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I would like to delete the last character of a string, I tried this little script :

#! /bin/sh 

t="lkj"
t=${t:-2}
echo $t

but it prints "lkj", what I am doing wrong? Thank you in advance!

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Unfortunately I still have this error message : "./script_max_path.sh: 15: ./script_max_path.sh: Bad substitution" –  user3581976 Jul 13 at 13:40

5 Answers 5

up vote 7 down vote accepted

In a POSIX shell, the syntax ${t:-2} means something different - it expands to the value of t if t is set and non null, and otherwise to the value 2. To trim a single character by parameter expansion, the syntax you probably want is ${t%?}

Note that in bash, ${t:(-2)} is legal as a substring expansion but is probably not what you want, since it returns the substring starting at a position 2 characters in from the end (i.e. it removes the first character of the string).

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With bash, you can do:

${var::-1}

Example:

$ a=123
$ echo ${a::-1}
12
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This works for bash version 4.2-alpha and above, too bad the version I have access to is earlier. :-/ –  h.j.k. Jul 14 at 3:46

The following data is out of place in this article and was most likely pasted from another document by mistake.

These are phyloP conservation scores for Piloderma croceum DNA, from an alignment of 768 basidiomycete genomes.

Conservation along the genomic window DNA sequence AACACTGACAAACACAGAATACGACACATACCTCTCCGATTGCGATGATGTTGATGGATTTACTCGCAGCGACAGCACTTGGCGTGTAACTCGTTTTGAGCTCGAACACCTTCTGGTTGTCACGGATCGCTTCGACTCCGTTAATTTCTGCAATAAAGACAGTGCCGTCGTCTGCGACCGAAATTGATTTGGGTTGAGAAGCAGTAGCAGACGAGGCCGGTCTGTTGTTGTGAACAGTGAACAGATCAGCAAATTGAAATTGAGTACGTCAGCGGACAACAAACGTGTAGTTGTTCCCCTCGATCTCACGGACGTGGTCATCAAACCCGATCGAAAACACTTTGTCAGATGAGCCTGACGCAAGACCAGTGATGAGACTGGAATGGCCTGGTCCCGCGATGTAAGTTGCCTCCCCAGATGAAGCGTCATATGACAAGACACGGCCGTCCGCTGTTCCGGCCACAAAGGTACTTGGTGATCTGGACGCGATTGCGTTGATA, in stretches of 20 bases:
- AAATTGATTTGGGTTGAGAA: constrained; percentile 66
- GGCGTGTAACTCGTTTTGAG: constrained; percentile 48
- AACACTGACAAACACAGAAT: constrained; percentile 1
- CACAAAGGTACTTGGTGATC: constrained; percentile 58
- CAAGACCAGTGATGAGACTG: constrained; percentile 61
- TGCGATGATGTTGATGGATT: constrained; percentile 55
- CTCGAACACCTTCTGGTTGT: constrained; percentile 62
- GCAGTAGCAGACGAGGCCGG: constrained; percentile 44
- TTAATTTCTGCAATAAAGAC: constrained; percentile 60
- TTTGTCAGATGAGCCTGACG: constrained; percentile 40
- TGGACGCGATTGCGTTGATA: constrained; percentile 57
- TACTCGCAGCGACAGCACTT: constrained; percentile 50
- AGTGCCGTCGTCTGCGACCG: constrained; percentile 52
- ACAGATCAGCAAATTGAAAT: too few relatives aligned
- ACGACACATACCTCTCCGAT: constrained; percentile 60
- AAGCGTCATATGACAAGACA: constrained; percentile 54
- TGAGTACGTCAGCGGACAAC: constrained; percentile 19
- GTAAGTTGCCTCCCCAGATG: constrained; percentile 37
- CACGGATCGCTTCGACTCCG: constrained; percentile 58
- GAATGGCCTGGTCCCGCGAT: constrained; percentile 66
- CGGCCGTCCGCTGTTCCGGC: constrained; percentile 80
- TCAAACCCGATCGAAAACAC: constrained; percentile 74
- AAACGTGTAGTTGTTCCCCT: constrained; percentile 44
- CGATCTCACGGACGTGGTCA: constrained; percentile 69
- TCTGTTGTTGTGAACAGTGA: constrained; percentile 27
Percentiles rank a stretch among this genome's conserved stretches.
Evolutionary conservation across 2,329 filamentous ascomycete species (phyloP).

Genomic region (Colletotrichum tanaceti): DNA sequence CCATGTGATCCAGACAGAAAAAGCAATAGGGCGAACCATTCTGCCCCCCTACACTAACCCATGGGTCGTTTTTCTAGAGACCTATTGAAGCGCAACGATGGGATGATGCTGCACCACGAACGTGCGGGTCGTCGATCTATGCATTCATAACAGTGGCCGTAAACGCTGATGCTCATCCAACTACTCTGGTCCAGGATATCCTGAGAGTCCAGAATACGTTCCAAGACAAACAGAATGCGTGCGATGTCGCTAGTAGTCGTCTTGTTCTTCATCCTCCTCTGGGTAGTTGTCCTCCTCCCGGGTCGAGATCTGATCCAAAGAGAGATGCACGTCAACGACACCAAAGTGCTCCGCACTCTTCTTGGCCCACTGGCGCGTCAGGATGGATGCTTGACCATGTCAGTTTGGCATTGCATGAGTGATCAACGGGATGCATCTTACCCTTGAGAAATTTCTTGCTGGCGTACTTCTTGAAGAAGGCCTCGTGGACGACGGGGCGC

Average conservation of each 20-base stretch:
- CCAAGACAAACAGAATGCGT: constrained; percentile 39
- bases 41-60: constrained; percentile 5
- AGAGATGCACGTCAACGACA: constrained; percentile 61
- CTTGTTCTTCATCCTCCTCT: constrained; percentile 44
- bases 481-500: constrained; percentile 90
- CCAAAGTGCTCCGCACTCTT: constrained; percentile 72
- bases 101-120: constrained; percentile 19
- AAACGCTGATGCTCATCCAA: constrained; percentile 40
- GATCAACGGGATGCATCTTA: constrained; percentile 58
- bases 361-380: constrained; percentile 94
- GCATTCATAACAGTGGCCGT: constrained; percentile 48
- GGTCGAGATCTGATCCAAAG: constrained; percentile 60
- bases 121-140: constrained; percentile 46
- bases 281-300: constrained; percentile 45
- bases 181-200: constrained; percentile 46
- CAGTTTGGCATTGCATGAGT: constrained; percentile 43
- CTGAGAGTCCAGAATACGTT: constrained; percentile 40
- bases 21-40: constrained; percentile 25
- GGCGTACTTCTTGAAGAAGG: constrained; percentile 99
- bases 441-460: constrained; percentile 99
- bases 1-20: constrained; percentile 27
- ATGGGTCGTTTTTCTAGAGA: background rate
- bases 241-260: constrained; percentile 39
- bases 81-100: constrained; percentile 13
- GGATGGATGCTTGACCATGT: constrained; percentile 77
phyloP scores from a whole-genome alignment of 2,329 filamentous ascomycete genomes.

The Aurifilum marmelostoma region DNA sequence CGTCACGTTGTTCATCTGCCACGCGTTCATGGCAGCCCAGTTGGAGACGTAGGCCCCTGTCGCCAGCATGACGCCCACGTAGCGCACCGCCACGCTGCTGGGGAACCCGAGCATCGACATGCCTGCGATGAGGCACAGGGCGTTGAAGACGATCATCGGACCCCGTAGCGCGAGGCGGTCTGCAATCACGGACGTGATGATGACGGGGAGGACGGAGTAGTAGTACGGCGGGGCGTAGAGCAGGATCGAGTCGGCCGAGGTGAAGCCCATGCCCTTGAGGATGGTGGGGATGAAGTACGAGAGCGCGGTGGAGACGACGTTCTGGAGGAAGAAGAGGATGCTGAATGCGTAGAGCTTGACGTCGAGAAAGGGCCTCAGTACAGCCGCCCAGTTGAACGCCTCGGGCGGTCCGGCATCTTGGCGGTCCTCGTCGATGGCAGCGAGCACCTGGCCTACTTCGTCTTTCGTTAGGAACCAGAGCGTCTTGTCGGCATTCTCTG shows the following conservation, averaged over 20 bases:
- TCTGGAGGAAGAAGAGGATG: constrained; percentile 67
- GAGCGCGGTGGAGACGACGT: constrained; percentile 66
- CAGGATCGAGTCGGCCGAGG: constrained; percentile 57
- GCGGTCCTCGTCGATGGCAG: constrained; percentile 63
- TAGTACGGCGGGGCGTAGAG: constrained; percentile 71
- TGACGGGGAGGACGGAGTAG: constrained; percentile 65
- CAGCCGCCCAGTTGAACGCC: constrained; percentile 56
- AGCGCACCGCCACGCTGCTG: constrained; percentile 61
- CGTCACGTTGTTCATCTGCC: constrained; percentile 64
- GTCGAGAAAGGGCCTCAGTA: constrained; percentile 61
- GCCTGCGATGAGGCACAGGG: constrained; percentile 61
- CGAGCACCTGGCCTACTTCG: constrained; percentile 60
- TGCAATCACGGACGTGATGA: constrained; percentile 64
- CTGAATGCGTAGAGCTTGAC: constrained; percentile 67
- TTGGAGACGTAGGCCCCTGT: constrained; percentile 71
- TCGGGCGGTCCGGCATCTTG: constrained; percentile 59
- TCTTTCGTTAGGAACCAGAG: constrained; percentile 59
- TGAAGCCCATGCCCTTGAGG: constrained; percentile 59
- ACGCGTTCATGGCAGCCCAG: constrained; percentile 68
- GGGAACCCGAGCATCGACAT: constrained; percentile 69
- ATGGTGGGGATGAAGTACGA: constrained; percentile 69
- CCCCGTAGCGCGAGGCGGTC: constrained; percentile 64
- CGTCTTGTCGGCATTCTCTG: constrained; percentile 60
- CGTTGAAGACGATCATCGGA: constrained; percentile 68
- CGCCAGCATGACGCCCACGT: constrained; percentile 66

for removing the last n characters from a line that makes no use of sed OR awk:

> echo lkj | rev | cut -c (n+1)- | rev

so for example you can delete the last character one character using this:

> echo lkj | rev | cut -c 2- | rev

> lk

from rev manpage:

DESCRIPTION
The rev utility copies the specified files to the standard output, reversing the order of characters in every line. If no files are speci- fied, the standard input is read.

UPDATE:

if you don't know the length of the string, try:

$ x="lkj"
$ echo "${x%?}"
lk
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Thank you for your response! The problem is that I don't know the size of the string, and are you sure that there isn't an easier way to do it? –  user3581976 Jul 13 at 13:53
    
see Updates @user3581976 –  Networker Jul 13 at 14:01
t=lkj
echo ${t:0:${#t}-1}

You get a substring from 0 to the string length -1. Note however that this substraction is bash specific, and won't work on other shells.

For instance, dash isn't able to parse even

echo ${t:0:$(expr ${#t} - 1)}

For example, on Ubuntu, /bin/sh is dash

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It is easy enough to do using regular expression:

n=2
echo "lkj" | sed "s/\(.*\).\{$n\}/\1/"
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